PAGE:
The language of numbers and its relevance to the base-debate:

English is currently mostly based in base ::::: (ignoring words like dozen, gross, great gross, and score). It could in its current form be used to express numbers in lower bases by simply skipping certain words, like skipping from eight to ten and from eighteen to twenty if using base (::::.). However, the fact that it has been based in base-::::: for so long means that there are now ambiguities as to the relation between the word, its meaning as a quantity, and its meaning as a representation. For example, I've heard arguments that "10" in hex is not "ten" but "sixteen", and this seems to be the most popular opinion because people seem to insist that the meaning of a representation is only meaningful is base 10. However, communicating what is written in another base is more efficient if you communicate in the same base as you write, as this eliminates the need for the speaker to translate from the "written base" to the "spoken base". Under such a system, the number after 1F in hex is called "twenty", for example. Although the English words are ultimately based etymologically in base :::::, most people are unaware of these histories and are therefore unlikely to be confused that "ten" in hex does not match its pronunciation as a butchered PIE "two hands". However, people still associate the name with a fundamental quantity in unary (they think of "ten" as not 10 but :::::, an association that makes it difficult to adopt a language in a different base using the same number words.) However, the simplest language for communicating in a base above ::::: would recycle all existing words so that it's easier to learn the (now small number of) new words. For example, in a base 12 system with the new units "ah" and "be", pronunciation after nine would go "ah, be, ten, eleven...nineteen, ahteen, beteen, twenty...ninety-be, ahty...bety...bety-be, one-hundred". In this case, "ah" is used instead of the English pronunciation of "A" because "1A" and "18" are homophones or near-homophones under the latter pronunciation. Also "4D" sounds like "40" in systems containing the unit D.

The possible proposals and their merits. In this section, I have expressed those numbers for which base-::::: and the given-base representation refer to different quantities using dots. For example, decimal 6 is represented as ::: in base 4 but 6 in base 7.

Base (.) (Unary): This base has only one unit, and the value of the number is determined by the number of digits present. As such, unary is a "degenerate" positional system as each successive position is "increased" by a multiple of (.). Because of this, any shapes and positions of digits can be used arbitrarily without problems (:::.. is the same as .:.:.. is the same as 0;258= , determined only by the number of marks), and the numbers can even be two-dimensional as positions are irrelevant. Because numbers take so long to write in this system (it's identical to a tally system), this system is only useful as a last-resort backup to represent numbers between two parties that use different bases but are unable to understand eachother's bases or number language. This base is also largely useless for multiplication and division as these operations require physically dividing or multiplying groups of digits like in an abacus (::::/: equals "::" :: equals ::)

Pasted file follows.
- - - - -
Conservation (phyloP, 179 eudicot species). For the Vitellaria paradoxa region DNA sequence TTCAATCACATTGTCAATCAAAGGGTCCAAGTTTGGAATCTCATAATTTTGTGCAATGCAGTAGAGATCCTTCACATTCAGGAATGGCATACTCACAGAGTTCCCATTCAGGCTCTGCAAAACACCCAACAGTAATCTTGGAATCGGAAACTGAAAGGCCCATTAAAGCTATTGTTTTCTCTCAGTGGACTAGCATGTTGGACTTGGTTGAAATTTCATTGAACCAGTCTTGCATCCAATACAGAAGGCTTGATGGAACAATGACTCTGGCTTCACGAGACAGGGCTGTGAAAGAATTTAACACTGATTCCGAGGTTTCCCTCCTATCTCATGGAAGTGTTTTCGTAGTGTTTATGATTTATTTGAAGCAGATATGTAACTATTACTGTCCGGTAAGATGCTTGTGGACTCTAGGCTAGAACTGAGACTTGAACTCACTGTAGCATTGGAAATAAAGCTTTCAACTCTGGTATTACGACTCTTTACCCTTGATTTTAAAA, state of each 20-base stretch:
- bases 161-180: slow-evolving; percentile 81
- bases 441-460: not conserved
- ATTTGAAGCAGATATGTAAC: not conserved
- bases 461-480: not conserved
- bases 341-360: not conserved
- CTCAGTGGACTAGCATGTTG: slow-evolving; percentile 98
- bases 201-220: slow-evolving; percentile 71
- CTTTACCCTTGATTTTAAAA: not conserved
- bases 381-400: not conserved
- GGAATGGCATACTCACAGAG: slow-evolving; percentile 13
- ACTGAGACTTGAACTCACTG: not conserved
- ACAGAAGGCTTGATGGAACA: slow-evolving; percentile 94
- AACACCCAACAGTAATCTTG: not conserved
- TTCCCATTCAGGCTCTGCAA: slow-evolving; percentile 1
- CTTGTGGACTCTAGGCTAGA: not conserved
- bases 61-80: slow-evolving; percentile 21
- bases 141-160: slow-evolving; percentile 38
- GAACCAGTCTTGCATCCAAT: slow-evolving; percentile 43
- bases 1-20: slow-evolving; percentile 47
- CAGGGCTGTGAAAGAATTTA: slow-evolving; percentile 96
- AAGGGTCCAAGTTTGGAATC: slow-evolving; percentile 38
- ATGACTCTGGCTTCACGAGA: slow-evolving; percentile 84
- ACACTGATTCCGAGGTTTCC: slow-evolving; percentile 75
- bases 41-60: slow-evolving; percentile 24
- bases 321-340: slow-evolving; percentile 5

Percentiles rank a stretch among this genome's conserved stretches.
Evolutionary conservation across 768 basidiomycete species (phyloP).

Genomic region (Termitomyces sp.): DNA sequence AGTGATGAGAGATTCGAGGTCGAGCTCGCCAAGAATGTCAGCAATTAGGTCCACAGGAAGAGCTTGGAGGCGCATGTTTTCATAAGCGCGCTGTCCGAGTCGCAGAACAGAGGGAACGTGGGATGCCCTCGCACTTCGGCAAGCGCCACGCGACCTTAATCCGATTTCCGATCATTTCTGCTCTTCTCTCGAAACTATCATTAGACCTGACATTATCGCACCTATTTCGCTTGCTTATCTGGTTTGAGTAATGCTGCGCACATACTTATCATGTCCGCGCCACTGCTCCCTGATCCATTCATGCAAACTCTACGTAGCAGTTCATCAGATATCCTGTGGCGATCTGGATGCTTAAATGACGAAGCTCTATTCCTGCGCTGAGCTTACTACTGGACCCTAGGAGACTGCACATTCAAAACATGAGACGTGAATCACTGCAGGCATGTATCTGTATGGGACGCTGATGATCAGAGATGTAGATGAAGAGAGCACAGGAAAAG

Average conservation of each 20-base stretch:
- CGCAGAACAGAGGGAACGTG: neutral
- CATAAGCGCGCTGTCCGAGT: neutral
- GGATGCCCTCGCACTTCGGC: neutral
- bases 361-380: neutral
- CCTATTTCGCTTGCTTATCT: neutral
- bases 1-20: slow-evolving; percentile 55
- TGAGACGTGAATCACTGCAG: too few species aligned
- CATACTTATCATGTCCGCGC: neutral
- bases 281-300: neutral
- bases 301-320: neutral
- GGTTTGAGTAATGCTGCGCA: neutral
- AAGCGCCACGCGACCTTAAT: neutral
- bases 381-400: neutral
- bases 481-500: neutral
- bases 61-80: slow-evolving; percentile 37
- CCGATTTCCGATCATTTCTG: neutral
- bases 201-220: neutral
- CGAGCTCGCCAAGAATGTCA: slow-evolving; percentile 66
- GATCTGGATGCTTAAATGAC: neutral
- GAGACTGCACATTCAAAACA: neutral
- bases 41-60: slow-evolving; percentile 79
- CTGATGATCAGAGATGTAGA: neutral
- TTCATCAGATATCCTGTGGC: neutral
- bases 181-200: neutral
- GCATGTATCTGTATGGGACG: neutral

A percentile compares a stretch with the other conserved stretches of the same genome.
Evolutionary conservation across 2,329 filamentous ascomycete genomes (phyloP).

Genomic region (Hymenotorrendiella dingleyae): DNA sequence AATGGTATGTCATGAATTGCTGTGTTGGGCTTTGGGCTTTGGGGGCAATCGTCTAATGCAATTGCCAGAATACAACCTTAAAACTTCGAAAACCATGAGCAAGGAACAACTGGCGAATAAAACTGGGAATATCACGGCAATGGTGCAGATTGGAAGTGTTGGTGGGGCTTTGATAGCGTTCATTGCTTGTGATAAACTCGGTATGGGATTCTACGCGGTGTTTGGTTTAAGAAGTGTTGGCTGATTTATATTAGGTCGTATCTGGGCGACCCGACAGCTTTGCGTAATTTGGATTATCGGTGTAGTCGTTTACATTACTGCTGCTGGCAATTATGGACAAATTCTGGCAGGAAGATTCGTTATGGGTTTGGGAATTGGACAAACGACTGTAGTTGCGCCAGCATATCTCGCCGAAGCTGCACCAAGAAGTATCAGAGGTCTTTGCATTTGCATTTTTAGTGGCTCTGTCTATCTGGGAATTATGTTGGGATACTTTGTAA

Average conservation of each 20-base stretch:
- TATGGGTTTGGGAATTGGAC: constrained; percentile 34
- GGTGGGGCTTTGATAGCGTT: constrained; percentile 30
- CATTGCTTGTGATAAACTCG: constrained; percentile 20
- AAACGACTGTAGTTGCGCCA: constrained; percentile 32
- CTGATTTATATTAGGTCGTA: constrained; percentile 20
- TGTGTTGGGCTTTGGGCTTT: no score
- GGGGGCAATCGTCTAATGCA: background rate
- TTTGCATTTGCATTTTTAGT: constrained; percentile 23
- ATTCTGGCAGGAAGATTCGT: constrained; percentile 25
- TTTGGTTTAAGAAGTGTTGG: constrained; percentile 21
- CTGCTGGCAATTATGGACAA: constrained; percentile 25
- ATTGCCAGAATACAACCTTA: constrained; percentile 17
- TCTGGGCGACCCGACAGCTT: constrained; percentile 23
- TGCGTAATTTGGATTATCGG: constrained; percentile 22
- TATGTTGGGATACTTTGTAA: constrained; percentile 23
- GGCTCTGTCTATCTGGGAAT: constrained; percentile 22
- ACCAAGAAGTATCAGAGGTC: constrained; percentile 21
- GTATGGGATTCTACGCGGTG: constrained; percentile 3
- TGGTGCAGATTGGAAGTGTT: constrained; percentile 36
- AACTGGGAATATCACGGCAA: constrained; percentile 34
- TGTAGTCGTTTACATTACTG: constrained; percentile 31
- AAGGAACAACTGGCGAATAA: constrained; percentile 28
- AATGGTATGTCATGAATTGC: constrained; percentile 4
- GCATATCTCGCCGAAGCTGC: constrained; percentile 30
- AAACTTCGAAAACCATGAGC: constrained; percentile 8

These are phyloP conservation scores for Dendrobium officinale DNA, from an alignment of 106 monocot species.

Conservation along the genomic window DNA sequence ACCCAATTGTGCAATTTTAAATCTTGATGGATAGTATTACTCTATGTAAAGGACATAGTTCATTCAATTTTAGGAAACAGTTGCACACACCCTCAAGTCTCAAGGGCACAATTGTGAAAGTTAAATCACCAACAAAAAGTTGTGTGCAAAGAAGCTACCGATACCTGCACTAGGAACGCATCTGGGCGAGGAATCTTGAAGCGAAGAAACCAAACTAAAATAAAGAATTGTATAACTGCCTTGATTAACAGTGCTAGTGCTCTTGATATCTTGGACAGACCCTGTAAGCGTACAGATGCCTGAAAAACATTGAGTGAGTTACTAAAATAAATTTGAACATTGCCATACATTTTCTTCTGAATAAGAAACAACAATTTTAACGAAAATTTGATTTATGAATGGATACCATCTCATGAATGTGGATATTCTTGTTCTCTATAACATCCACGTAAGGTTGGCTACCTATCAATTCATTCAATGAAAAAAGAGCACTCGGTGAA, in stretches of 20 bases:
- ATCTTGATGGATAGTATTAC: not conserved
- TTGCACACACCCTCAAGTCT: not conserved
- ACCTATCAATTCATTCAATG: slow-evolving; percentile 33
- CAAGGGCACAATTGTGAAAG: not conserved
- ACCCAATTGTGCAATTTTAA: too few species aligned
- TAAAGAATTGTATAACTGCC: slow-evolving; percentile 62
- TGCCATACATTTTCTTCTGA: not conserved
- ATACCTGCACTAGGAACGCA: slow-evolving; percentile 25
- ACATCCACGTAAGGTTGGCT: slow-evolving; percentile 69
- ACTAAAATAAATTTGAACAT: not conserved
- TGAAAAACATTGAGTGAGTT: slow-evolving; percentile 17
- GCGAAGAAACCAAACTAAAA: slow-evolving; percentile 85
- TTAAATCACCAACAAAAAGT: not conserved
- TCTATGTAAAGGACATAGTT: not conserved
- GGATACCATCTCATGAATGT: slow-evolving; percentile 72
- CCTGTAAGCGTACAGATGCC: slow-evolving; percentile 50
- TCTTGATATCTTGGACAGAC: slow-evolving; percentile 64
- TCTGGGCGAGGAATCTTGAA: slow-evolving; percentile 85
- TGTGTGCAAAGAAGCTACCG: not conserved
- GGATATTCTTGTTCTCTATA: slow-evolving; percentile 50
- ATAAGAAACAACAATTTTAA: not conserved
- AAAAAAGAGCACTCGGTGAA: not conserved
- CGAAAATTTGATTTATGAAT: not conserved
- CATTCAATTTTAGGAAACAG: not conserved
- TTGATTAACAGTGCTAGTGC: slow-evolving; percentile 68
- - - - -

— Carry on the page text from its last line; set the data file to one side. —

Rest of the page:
Base : (Binary): This base allows for all the mathematics of base-:::::, but because of its much lower number of unique units, numbers are much longer than in base :::::. For example, the age of the universe in binary is about 1.101*10^100001 years (I have written everything, even the exponent, in binary), where even the exponent used for scientific notation (which is 33 in base :::::) takes a lot of space to write. The number itself, only 14 billion in decimal, is roughly 1.01 decillion in binary (a billion trillion trillions). Base : is also prime, meaning that if you divide orders of magnitude in this language by anything other than : or ., you will end up with a repeating decimal. The only really useful purpose of this number language is to converse with today's computers, but this use is rendered mostly obsolete by communication in base 8 or 16, for which there is an exact 1-3 or 1-4 correspondence in digits, respectively.

Base :. (Ternary): This base has more compact numbers than binary, but the radix is still a prime number so division is difficult. However, due to the nature of data storage (the information cost of a number is the product of the number of digits it has in a base and the number of possible states each digit has) :. is theoretically the *most efficient* base for integer storage, even more so than : (See here for how these calculations work out. However, because this number is not divisible by : without a repeating decimal, and its computing purposes would be more quickly represented in base (::::.) or (::::: ::::: :::.), this base is not very useful for human expression. The age of the universe in ternary is about 1.1*10^210 years , or roughly 1.1 sextillion (a billion trillions).